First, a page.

Ecuadorian duo win 2017 Sustainability Prize

Filed Under: EARTH News
Date: January 18th, 2018

The project Yaku Thani (“healthy water” in Quechua, an indigenous Andean language) walked away with the 2017 Sustainability Prize – an annual award bestowed by EARTH University and The Sustainability Lab.

Kalem García and Jhoselyn Mendoza, present their project during the campus visit of Sandra Cauffman, a NASA engineer and deputy director, in 2016.

Kalem García and Jhoselyn Mendoza, present their project during the campus visit of Sandra Cauffman, a NASA engineer and deputy director, in 2016.

Kalem García (‘17, Ecuador) and Jhoselyn Mendoza (‘17, Ecuador) are the recipients of U.S. $10,000 thanks to their design of a renewable-energy-powered desalinization instrument.

For the duo, the need for the project arose from the devastating 7.8-magnitude earthquake that struck Ecuador on April 16, 2016. Despite being surrounded by ocean, the natural disaster’s survivors were unable to churn out an adequate supply of drinking water.

Kalem and Jhoselyn focused on developing a solution that would be sustainable and easy for the residents of Ecuador’s coastal areas.

Their design generates biomass energy from the gasification of spent coconut fiber. That energy powers a desalination mechanism composed of an evaporator and a condenser, from which potable water is extracted.

In the end, the partners were able to build an instrument that managed to remove 88 percent of the salts from a water sample – powered by nothing more than the fiber of a medium-sized coconut.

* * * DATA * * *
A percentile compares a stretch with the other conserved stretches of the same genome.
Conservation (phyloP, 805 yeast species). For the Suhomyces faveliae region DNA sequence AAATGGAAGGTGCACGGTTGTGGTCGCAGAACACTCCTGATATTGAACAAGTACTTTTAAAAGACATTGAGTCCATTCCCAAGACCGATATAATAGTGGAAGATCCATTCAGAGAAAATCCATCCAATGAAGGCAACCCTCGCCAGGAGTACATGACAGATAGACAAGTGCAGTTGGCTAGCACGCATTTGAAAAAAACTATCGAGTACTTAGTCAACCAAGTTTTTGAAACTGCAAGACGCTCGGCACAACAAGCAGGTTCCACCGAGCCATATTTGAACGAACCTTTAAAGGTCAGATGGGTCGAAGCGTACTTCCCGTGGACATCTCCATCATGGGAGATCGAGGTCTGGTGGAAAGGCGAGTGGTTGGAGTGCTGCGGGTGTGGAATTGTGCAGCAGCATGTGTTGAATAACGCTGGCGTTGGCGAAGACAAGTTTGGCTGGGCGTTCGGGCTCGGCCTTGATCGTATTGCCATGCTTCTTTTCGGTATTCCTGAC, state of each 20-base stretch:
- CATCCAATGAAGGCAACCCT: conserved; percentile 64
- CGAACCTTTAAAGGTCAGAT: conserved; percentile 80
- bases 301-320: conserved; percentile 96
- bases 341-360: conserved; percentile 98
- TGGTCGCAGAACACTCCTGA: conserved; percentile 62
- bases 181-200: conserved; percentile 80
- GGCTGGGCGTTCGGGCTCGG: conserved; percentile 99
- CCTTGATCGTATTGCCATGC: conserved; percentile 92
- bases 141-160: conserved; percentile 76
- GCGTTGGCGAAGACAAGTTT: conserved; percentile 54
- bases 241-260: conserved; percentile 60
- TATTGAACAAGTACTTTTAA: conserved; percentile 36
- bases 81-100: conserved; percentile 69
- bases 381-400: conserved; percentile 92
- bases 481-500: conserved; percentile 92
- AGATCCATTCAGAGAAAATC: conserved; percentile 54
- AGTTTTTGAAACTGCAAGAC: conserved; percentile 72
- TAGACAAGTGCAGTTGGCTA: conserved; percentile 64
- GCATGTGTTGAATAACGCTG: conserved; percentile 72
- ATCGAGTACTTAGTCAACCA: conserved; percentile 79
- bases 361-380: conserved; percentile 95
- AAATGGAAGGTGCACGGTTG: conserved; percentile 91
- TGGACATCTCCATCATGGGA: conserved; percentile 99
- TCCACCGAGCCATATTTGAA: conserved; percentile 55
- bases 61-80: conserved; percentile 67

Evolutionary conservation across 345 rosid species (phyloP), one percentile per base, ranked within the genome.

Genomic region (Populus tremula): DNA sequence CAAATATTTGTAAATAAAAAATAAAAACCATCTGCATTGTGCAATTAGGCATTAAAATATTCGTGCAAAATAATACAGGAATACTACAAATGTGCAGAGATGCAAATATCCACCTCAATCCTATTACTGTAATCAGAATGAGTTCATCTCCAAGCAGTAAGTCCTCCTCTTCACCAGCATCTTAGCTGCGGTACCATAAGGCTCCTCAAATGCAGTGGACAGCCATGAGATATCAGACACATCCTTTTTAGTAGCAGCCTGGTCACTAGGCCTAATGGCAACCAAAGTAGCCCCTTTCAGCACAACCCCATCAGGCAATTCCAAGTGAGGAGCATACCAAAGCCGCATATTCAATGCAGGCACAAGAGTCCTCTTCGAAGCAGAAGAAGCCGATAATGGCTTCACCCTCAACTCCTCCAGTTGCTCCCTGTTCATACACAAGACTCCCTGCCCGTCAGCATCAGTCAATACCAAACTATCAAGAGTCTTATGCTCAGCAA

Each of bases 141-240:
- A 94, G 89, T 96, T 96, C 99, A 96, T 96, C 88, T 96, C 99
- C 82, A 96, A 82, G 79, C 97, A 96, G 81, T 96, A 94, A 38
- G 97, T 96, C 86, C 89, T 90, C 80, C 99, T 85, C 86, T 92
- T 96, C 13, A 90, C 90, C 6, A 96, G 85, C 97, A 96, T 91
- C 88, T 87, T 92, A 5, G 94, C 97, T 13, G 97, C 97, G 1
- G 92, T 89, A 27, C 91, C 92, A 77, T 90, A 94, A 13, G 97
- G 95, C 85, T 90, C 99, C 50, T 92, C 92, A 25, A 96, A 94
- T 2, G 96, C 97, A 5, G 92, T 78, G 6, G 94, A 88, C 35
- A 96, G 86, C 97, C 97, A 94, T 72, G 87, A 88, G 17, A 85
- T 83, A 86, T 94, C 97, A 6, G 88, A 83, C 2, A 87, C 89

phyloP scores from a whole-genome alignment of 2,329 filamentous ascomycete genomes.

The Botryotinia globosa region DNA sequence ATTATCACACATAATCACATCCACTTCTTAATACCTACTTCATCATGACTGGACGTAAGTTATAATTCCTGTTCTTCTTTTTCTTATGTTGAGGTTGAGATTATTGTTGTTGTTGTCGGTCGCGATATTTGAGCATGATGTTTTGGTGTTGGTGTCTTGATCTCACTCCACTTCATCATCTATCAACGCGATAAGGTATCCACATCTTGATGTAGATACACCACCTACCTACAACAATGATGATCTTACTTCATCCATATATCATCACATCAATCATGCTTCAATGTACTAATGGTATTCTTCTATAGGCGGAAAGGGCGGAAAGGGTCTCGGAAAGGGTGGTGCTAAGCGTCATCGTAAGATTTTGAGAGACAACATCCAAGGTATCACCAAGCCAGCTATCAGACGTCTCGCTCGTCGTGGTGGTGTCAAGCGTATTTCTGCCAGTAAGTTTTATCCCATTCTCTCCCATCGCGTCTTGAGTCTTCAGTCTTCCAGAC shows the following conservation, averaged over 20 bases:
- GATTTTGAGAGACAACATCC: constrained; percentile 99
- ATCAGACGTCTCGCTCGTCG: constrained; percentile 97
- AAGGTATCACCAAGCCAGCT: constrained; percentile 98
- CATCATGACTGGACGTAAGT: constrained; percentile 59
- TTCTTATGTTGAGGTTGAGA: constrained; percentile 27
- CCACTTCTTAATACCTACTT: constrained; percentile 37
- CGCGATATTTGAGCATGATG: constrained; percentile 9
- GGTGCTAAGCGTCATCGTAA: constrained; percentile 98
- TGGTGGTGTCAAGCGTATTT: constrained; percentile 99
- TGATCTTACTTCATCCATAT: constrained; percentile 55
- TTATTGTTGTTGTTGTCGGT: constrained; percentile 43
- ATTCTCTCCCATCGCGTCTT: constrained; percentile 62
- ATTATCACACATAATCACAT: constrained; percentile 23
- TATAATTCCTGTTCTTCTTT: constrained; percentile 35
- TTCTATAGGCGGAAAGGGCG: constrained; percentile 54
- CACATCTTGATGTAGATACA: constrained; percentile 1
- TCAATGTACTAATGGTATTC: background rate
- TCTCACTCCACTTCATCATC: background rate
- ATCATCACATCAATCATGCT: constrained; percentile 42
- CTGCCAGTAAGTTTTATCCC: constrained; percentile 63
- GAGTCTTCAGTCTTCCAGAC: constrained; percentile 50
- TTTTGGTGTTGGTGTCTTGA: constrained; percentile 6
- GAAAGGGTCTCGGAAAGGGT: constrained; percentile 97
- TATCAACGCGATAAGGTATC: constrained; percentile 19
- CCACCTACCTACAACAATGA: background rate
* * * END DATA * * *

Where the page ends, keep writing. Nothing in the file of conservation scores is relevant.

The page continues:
“I felt very pleased with our work,” Kalem said. “It gave my brother and mother – who were present at the awards ceremony and saw us win – another reason to be proud.”

Of the $10,000 prize, the girls must apply $1,000 toward the implementation of their project. They plan to replicate Yaku Thani in rural Ecuador.

The runner-up

Carolina and Johana display a basket full of local products, organized by Cultivarme.

Carolina and Johana display a basket full of local products, organized by Cultivarme.

In second place was Cultivarme (“cultivate me” in Spanish), an equitable agriculture markets project from Johana Carmona (‘17, Colombia) and Carolina Aguilar (‘17, Costa Rica).

The CSA-style project is based on the principle of agriculture by contract, which guarantees a market for small producers. This concept is defined by the United Nations’ FAO as an agreement – between farmers and consumers, and/or processing and marketing companies – for the production and supply of agricultural products for future delivery, often at predetermined prices.

Cultivarme required its consumers – a group of University employees who had signed participation contracts – to make weekly selections through a custom webpage, where the available products were published and sold at fair prices. The goods, sourced from local farmers with whom Carolina and Johana collaborated, were then delivered to the consumers’ homes as an added convenience.

“It was a pilot plan that was evaluated. It’s expected to be reproduced in other places, to serve as a community reintegration project,” Johana said. “In my case, I am working to help the demobilized victims of the armed conflict in Colombia.”

The students shared a U.S. $2,500 prize for their work.

About the Sustainability Prize and The Sustainability Lab

The Sustainability Laboratory is an organization that shares EARTH’s vision of sustainable development.

In 2017, three jurors from outside the University had the task of evaluating the 13 projects competing for the Sustainability Prize, of which two were named finalists.

Carolina, Kalem, Johana and Jhoselyn share a group hug.

Carolina, Kalem, Johana and Jhoselyn share a group hug.